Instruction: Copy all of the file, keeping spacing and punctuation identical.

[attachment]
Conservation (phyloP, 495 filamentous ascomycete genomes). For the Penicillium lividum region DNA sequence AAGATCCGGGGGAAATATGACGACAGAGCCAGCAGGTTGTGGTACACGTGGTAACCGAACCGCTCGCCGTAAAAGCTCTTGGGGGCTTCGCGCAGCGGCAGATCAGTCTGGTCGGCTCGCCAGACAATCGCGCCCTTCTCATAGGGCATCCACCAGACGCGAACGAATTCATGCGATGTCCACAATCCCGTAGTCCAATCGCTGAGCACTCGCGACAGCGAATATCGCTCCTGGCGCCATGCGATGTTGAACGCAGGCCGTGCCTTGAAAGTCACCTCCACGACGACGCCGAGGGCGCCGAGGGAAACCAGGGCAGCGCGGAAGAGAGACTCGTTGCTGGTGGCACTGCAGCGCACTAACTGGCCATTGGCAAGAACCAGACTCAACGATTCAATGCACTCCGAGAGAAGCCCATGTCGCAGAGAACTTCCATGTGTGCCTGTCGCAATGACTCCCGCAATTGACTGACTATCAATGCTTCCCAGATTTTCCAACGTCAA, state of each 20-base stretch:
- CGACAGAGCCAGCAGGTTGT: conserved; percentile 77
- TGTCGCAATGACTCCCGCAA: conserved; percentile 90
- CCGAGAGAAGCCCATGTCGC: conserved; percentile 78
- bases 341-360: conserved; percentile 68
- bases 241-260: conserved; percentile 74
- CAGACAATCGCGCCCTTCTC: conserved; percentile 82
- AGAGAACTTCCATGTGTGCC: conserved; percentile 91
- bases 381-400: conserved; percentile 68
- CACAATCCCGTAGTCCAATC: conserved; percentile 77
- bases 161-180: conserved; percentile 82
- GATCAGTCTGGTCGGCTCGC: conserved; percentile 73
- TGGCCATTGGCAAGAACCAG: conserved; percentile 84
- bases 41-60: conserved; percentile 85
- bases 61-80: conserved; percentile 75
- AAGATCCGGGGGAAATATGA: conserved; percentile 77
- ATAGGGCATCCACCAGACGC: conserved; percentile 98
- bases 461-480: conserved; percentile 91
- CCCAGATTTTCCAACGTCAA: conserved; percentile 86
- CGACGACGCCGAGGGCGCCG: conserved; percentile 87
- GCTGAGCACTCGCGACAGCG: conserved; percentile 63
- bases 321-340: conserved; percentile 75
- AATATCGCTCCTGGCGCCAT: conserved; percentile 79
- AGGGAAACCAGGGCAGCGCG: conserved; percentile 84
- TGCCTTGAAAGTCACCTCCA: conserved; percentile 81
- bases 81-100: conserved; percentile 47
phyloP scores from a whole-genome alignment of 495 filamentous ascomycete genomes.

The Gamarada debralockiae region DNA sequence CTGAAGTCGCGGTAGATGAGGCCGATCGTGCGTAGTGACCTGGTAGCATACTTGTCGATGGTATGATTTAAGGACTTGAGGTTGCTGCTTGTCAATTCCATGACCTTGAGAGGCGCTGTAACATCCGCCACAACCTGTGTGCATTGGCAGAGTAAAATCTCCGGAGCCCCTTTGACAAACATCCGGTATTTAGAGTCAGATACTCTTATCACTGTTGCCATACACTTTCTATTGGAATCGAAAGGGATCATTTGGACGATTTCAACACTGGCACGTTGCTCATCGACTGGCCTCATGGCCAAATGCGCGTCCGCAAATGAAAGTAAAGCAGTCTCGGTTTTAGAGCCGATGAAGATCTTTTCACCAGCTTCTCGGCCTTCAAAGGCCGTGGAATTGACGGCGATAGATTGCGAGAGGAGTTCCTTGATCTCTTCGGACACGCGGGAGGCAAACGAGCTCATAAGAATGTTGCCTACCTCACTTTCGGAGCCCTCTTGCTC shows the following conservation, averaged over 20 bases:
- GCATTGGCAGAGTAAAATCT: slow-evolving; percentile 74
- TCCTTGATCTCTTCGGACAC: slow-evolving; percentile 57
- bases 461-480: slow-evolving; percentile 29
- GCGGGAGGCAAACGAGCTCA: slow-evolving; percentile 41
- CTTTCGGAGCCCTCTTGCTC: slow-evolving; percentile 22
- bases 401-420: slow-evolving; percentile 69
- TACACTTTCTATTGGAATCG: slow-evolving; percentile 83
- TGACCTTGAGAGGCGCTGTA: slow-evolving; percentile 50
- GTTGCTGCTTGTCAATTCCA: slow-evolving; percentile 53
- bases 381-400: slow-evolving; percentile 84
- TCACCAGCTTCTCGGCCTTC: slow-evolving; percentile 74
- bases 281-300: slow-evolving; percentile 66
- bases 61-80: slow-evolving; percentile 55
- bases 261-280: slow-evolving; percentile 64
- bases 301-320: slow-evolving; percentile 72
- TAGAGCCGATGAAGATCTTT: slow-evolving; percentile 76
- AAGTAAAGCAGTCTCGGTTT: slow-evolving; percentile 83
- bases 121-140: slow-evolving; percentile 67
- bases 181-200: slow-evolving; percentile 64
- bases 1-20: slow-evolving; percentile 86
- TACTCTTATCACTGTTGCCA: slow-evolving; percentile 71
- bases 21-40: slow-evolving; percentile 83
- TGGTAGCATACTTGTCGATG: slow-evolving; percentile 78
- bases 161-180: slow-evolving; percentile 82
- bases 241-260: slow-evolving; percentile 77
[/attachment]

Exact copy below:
Conservation (phyloP, 495 filamentous ascomycete genomes). For the Penicillium lividum region DNA sequence AAGATCCGGGGGAAATATGACGACAGAGCCAGCAGGTTGTGGTACACGTGGTAACCGAACCGCTCGCCGTAAAAGCTCTTGGGGGCTTCGCGCAGCGGCAGATCAGTCTGGTCGGCTCGCCAGACAATCGCGCCCTTCTCATAGGGCATCCACCAGACGCGAACGAATTCATGCGATGTCCACAATCCCGTAGTCCAATCGCTGAGCACTCGCGACAGCGAATATCGCTCCTGGCGCCATGCGATGTTGAACGCAGGCCGTGCCTTGAAAGTCACCTCCACGACGACGCCGAGGGCGCCGAGGGAAACCAGGGCAGCGCGGAAGAGAGACTCGTTGCTGGTGGCACTGCAGCGCACTAACTGGCCATTGGCAAGAACCAGACTCAACGATTCAATGCACTCCGAGAGAAGCCCATGTCGCAGAGAACTTCCATGTGTGCCTGTCGCAATGACTCCCGCAATTGACTGACTATCAATGCTTCCCAGATTTTCCAACGTCAA, state of each 20-base stretch:
- CGACAGAGCCAGCAGGTTGT: conserved; percentile 77
- TGTCGCAATGACTCCCGCAA: conserved; percentile 90
- CCGAGAGAAGCCCATGTCGC: conserved; percentile 78
- bases 341-360: conserved; percentile 68
- bases 241-260: conserved; percentile 74
- CAGACAATCGCGCCCTTCTC: conserved; percentile 82
- AGAGAACTTCCATGTGTGCC: conserved; percentile 91
- bases 381-400: conserved; percentile 68
- CACAATCCCGTAGTCCAATC: conserved; percentile 77
- bases 161-180: conserved; percentile 82
- GATCAGTCTGGTCGGCTCGC: conserved; percentile 73
- TGGCCATTGGCAAGAACCAG: conserved; percentile 84
- bases 41-60: conserved; percentile 85
- bases 61-80: conserved; percentile 75
- AAGATCCGGGGGAAATATGA: conserved; percentile 77
- ATAGGGCATCCACCAGACGC: conserved; percentile 98
- bases 461-480: conserved; percentile 91
- CCCAGATTTTCCAACGTCAA: conserved; percentile 86
- CGACGACGCCGAGGGCGCCG: conserved; percentile 87
- GCTGAGCACTCGCGACAGCG: conserved; percentile 63
- bases 321-340: conserved; percentile 75
- AATATCGCTCCTGGCGCCAT: conserved; percentile 79
- AGGGAAACCAGGGCAGCGCG: conserved; percentile 84
- TGCCTTGAAAGTCACCTCCA: conserved; percentile 81
- bases 81-100: conserved; percentile 47
phyloP scores from a whole-genome alignment of 495 filamentous ascomycete genomes.

The Gamarada debralockiae region DNA sequence CTGAAGTCGCGGTAGATGAGGCCGATCGTGCGTAGTGACCTGGTAGCATACTTGTCGATGGTATGATTTAAGGACTTGAGGTTGCTGCTTGTCAATTCCATGACCTTGAGAGGCGCTGTAACATCCGCCACAACCTGTGTGCATTGGCAGAGTAAAATCTCCGGAGCCCCTTTGACAAACATCCGGTATTTAGAGTCAGATACTCTTATCACTGTTGCCATACACTTTCTATTGGAATCGAAAGGGATCATTTGGACGATTTCAACACTGGCACGTTGCTCATCGACTGGCCTCATGGCCAAATGCGCGTCCGCAAATGAAAGTAAAGCAGTCTCGGTTTTAGAGCCGATGAAGATCTTTTCACCAGCTTCTCGGCCTTCAAAGGCCGTGGAATTGACGGCGATAGATTGCGAGAGGAGTTCCTTGATCTCTTCGGACACGCGGGAGGCAAACGAGCTCATAAGAATGTTGCCTACCTCACTTTCGGAGCCCTCTTGCTC shows the following conservation, averaged over 20 bases:
- GCATTGGCAGAGTAAAATCT: slow-evolving; percentile 74
- TCCTTGATCTCTTCGGACAC: slow-evolving; percentile 57
- bases 461-480: slow-evolving; percentile 29
- GCGGGAGGCAAACGAGCTCA: slow-evolving; percentile 41
- CTTTCGGAGCCCTCTTGCTC: slow-evolving; percentile 22
- bases 401-420: slow-evolving; percentile 69
- TACACTTTCTATTGGAATCG: slow-evolving; percentile 83
- TGACCTTGAGAGGCGCTGTA: slow-evolving; percentile 50
- GTTGCTGCTTGTCAATTCCA: slow-evolving; percentile 53
- bases 381-400: slow-evolving; percentile 84
- TCACCAGCTTCTCGGCCTTC: slow-evolving; percentile 74
- bases 281-300: slow-evolving; percentile 66
- bases 61-80: slow-evolving; percentile 55
- bases 261-280: slow-evolving; percentile 64
- bases 301-320: slow-evolving; percentile 72
- TAGAGCCGATGAAGATCTTT: slow-evolving; percentile 76
- AAGTAAAGCAGTCTCGGTTT: slow-evolving; percentile 83
- bases 121-140: slow-evolving; percentile 67
- bases 181-200: slow-evolving; percentile 64
- bases 1-20: slow-evolving; percentile 86
- TACTCTTATCACTGTTGCCA: slow-evolving; percentile 71
- bases 21-40: slow-evolving; percentile 83
- TGGTAGCATACTTGTCGATG: slow-evolving; percentile 78
- bases 161-180: slow-evolving; percentile 82
- bases 241-260: slow-evolving; percentile 77